Since at least 2019, the Lampion trojan has been active, primarily targeting Spanish-speaking targets and hosting its malicious ZIPs on infected servers.
Most recently, threat actors have started employing WeTransfer as part of their phishing attempts to spread the Lampion malware in greater numbers. WeTransfer, a legitimate file-sharing service, can be used for free to bypass security software that may not raise alarms about URLs in emails.
Phishing emails are being sent through compromised corporate accounts by Lampion operators, pushing customers to download a “Proof of Payment” document from WeTransfer. – recent campaign observed by Cofense.
Malicious ZIP file – Cofense: source
The file sent to the targets is a ZIP archive containing a Virtual Basic script file that the victim must run in order for the attack to commence.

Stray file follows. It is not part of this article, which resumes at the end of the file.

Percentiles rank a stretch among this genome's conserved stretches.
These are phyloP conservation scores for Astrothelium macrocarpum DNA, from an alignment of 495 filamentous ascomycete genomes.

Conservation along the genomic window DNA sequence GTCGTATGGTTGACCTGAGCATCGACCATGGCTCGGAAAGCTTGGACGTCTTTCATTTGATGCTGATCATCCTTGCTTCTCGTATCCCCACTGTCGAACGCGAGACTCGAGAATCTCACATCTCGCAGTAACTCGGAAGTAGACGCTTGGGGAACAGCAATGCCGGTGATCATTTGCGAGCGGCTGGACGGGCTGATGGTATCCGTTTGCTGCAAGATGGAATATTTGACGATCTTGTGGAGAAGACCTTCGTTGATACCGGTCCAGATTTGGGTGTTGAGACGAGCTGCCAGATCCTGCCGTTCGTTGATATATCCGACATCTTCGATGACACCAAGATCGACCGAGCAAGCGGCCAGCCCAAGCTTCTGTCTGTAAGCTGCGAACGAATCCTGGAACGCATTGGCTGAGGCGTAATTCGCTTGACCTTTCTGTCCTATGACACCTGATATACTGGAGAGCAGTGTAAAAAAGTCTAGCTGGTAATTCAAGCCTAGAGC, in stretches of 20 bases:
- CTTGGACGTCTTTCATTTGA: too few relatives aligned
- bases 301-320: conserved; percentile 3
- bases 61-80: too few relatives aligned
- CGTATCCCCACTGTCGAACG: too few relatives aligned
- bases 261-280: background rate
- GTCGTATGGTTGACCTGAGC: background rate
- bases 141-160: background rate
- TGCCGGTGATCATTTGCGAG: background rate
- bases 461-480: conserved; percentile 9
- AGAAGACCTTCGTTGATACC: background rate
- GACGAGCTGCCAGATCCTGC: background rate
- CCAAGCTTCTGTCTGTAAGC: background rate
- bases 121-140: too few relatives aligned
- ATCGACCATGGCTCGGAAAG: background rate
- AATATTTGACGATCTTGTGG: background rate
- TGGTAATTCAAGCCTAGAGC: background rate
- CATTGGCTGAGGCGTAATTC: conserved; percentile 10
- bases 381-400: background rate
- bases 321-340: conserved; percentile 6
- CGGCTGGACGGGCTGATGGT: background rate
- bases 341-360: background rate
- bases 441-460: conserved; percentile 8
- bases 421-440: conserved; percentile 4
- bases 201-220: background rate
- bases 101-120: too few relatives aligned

When the script is run, a WScript process starts that generates four VBS files with arbitrary names. The first script is completely empty, the second only has basic functionality, and the third script serves simply to start the fourth script.
The ZIP file password is hardcoded in the script. Lampion can be run discreetly on compromised systems since the DLL payloads are loaded into memory.
Lampion steals data from computers by retrieving injections from the C2 and overlaying its own login forms on login sites. These fake login forms are stolen and transmitted to the attacker when users submit their credentials.
According to Cofense’s recent analysis, Users should be wary of unsolicited emails requesting file downloads, even from reputable cloud services.